A previously unrecognized source of nitrogen oxide is contributing up to about 40 percent of the NOx emissions in California, according to a study led by the University of California, Davis. The study traces the emissions to fertilized soils in the Central Valley region.
In the study, published Jan. 31 in the journal Science Advances, the authors compared computer models with estimates collected from scientific flights over the San Joaquin Valley. Both the model and flight data suggested that between 25 and 41 percent of NOx emissions comes from soils with heavy nitrogen fertilizer applications.
Rural smog source
Smog-forming nitrogen oxides, or NOx, are a family of air-polluting chemical compounds. They are central to the formation of ground-level ozone and contribute to adverse health effects, such as heart disease, asthma and other respiratory issues. NOx is a primary component of air pollution, which the World Health Organization estimates causes 1 in 8 deaths worldwide.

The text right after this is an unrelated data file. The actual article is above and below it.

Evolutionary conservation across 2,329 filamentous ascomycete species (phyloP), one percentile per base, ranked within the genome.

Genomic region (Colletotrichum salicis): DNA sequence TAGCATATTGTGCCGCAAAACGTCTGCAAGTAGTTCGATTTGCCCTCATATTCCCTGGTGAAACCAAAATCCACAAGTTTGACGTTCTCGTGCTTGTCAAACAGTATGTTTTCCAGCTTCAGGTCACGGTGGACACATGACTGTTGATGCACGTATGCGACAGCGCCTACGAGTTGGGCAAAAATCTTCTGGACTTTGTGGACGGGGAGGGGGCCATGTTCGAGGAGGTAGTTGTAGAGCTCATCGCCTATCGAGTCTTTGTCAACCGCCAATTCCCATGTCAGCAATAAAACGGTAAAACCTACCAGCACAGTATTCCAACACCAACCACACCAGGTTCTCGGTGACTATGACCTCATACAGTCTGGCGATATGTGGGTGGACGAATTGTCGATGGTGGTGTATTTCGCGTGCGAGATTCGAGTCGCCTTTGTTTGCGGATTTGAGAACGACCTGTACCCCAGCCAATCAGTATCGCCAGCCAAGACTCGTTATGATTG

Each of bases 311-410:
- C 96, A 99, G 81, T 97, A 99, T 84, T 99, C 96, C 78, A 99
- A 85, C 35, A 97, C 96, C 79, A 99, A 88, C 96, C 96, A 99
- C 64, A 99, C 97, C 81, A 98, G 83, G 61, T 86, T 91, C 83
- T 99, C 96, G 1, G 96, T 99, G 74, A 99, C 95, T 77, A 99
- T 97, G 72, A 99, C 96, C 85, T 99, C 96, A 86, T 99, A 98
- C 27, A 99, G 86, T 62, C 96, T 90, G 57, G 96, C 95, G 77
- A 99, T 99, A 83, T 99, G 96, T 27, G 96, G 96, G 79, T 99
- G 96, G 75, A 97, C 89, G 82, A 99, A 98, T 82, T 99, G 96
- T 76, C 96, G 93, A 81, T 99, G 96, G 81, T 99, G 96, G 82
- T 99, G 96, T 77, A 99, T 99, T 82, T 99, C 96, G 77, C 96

Read more at University of California - Davis
Image: Maya Almaraz, a National Science Foundation postdoctoral fellow at UC Davis and the study's lead author, samples soils for NOx emissions in Palm Springs in Jan. 2018. (Credit: Maya Almaraz/UC Davis)